Another may be interested in making, say, Climate Change the Established Church of America. It’s nothing more than an idea with no necessary economic pay-off. Certainly not one within the investment horizon of any living “investor”. I believe, therefore I invest in Congress-critter X. Here, the pay-off is nebulous; it’s intrinsically irrational.

    Bloomberg’s financial interests are in information services to the financial industry. I can’t imagine that he sees any direct pay-off of investing in gun-control so as to protect his investment in Bloomberg LP. This explanation just doesn’t tie-out as economic.

    For whatever reason, Michael Bloomberg must BELIEVE that the world would be a better place if only guns could be kept out of the hands “of those who shouldn’t have them.” Moreover, he further believes that such a goal COULD really be accomplished through the means he seems to be pursuing.

    How do we understand this hypothesis? It seems irrational. That’s because it IS irrational. Why should we be surprised? The history of mankind is chronicled by “religious” beliefs: paganism; Judaism; polytheism; Christianity; Islam and so forth. Each splintered into sub-sects as familiar to Christendom. If the human mind can adhere “religiously” to various spiritual beliefs why not to a belief in either gun-control or gun-rights?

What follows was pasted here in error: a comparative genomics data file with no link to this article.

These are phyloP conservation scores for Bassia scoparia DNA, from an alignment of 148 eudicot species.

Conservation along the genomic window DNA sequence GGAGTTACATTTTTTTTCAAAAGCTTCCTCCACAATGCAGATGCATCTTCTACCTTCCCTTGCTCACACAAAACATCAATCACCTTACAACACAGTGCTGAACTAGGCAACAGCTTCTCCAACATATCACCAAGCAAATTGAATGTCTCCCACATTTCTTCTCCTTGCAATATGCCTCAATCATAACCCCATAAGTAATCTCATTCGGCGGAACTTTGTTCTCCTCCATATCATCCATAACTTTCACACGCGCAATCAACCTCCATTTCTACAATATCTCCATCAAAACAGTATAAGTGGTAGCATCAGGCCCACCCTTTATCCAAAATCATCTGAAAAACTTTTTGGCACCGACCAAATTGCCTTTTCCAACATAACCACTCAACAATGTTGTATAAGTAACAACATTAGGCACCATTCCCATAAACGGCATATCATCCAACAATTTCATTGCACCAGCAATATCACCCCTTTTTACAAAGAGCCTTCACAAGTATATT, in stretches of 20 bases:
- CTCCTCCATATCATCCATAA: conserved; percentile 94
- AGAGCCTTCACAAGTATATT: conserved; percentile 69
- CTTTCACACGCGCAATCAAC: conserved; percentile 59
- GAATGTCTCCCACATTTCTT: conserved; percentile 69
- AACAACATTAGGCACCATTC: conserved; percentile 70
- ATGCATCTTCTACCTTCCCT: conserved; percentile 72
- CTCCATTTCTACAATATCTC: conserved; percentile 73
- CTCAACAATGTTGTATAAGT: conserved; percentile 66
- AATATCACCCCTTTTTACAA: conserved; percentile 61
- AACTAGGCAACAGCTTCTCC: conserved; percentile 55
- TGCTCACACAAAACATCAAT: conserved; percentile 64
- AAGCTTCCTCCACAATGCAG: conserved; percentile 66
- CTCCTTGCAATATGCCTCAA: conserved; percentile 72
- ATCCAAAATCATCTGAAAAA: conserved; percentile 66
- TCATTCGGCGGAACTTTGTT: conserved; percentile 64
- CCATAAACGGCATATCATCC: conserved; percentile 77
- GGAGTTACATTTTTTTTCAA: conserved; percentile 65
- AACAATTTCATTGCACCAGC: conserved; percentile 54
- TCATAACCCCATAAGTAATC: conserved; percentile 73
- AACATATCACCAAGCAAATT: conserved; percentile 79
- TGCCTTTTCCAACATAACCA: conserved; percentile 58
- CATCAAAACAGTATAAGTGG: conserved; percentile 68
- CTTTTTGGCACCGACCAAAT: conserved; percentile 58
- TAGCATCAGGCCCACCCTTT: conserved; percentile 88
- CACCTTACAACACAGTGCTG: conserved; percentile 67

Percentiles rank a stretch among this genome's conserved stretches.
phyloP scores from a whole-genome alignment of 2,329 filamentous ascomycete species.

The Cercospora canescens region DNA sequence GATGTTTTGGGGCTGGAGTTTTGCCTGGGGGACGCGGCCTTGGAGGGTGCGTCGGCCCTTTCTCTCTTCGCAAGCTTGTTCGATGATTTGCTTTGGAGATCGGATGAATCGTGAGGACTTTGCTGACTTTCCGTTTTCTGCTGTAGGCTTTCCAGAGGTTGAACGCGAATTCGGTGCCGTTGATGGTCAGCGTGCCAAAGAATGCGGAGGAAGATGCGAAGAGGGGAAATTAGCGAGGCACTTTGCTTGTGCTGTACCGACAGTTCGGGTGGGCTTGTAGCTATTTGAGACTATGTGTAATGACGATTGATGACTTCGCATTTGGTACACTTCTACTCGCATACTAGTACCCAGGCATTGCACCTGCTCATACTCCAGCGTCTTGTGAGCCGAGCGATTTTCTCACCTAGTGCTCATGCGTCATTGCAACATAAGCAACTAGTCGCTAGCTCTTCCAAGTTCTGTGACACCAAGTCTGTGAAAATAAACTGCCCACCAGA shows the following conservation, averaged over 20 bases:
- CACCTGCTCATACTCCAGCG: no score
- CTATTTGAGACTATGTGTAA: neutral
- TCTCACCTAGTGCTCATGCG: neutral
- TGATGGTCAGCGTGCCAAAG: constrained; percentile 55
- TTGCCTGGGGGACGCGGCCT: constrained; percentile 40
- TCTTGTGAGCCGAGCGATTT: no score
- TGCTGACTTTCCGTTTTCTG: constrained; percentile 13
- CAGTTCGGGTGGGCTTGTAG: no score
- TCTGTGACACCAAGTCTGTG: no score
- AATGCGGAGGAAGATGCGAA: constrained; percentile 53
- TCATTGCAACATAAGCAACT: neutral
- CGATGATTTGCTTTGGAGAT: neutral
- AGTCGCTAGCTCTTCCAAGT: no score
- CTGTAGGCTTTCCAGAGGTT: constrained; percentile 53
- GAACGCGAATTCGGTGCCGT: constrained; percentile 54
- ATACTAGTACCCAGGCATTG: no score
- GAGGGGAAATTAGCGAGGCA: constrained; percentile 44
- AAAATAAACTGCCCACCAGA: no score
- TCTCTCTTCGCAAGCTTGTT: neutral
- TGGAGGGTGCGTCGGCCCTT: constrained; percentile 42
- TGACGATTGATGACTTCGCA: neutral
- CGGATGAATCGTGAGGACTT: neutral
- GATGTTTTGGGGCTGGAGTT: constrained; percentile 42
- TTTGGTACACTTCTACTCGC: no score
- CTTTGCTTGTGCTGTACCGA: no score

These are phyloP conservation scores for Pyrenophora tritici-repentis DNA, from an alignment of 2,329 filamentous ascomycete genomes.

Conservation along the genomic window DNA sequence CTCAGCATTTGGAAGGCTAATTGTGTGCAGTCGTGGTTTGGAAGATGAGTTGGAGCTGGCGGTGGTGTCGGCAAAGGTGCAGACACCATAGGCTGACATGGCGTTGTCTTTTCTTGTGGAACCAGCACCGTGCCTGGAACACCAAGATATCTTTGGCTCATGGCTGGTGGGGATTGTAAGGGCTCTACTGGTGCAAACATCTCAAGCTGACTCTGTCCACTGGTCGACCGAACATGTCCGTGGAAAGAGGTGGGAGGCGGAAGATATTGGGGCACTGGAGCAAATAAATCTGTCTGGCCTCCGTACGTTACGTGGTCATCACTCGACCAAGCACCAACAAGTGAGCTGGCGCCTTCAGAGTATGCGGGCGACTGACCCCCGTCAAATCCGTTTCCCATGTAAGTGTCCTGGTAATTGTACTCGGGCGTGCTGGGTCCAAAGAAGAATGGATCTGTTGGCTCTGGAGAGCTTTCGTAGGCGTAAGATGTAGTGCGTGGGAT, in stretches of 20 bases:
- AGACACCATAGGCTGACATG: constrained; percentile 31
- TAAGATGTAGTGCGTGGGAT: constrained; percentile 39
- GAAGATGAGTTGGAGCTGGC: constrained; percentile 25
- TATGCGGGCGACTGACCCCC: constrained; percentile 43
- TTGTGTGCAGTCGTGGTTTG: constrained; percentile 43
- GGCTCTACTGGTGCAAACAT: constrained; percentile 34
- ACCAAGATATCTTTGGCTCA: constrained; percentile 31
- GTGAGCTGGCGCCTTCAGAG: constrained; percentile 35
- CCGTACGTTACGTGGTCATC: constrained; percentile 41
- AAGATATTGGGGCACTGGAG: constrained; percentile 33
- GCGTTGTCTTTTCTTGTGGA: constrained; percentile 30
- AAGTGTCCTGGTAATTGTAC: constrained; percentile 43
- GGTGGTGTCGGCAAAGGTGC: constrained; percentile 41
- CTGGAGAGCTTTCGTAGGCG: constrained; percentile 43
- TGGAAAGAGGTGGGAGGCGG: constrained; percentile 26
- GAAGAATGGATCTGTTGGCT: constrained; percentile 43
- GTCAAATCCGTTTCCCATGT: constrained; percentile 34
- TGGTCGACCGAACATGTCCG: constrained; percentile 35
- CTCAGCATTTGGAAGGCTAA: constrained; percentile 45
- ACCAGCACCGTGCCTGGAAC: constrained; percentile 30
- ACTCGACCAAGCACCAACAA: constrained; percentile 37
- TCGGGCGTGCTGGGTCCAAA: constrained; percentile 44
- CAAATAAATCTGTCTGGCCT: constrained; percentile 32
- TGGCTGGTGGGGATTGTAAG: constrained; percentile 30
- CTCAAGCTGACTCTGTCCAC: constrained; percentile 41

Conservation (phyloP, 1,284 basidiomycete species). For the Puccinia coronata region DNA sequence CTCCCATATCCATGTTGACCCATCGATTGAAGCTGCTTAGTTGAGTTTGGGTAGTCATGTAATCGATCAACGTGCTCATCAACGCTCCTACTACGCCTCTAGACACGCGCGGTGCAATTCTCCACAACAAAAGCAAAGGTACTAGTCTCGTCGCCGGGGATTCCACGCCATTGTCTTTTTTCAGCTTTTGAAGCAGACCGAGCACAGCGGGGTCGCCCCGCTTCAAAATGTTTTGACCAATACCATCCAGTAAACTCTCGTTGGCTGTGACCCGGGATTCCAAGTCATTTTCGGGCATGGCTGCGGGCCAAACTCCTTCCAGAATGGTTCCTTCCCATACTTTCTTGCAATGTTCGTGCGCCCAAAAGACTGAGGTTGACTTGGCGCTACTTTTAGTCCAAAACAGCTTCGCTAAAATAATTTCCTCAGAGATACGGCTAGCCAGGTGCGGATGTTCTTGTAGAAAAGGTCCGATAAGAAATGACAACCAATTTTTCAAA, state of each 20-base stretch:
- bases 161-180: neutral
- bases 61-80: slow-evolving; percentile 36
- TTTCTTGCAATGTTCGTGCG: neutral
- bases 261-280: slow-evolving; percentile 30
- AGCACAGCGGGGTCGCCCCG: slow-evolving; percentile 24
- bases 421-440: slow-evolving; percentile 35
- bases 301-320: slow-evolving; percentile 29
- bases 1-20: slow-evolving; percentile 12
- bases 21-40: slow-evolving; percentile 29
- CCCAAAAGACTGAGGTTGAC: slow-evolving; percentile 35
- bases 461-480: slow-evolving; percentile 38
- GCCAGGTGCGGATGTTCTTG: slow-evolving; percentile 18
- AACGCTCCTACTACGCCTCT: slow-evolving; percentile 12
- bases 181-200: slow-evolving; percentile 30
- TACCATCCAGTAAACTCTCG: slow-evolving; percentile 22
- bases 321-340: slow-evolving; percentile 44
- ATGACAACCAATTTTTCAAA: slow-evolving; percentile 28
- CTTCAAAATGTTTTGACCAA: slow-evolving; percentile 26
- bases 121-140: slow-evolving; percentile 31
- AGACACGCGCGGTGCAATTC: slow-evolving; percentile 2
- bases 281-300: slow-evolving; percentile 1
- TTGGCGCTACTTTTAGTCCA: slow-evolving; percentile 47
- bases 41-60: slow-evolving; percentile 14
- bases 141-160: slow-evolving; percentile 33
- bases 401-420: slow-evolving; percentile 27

Arms-control has a long and successful history throughout the world; much of it to the considerable success of kings and emperors. Why would anyone resist the appeal of such a popular idea? Popular to the serfs who traded their means to self-defense for the (empty) promise of protection against domestic and foreign threats. Popular to the rulers who maintained a monopoly on the means of force; and “marketed” that monopoly to a captive market.

    America’s experiment in “the right of the People to keep and bear arms” is still relatively short-lived. Moreover, it hasn’t worked-out perfectly. It didn’t prevent the Civil War. It operated to the disadvantage of native Americans and then Blacks. It doesn’t work perfectly today when clearly Blacks suffer the greatest burden from homicide and attempted homicide. (Here, we have to ignore that whites do more suicide by guns than Blacks.) If it’s NOT Utopia, there must be some better way; look over there and there and there where they don’t have America’s problems such as gun-suicide or gun-homicide. (Never mind suicide or homicide by other means; we’re analyzing guns here.)

    So, once you adhere to a particular belief it is clearly possible to maintain this belief while ignoring evidence that ought to make you skeptical; critical about some aspects of your belief.

    The foregoing discuses the view from the contributor class. Where is the homo economicus (industrialist) who has a rational interest in contributing to a politician’s gun-control plank? I hold he is NOT to be found in the gun-control debate.

    There IS, on the other hand, the TRUE BELIEVER eager to contribute to any gun-control program. The “religious” fanatic. He simply needs to find the best politician money can buy.

    And these are readily found in the marketplace for politicians. They will gladly sell their votes. To them, contributions are free money; provided one don’t lose more gun-rights voters than he maintains by adhering in solidarity with his main base.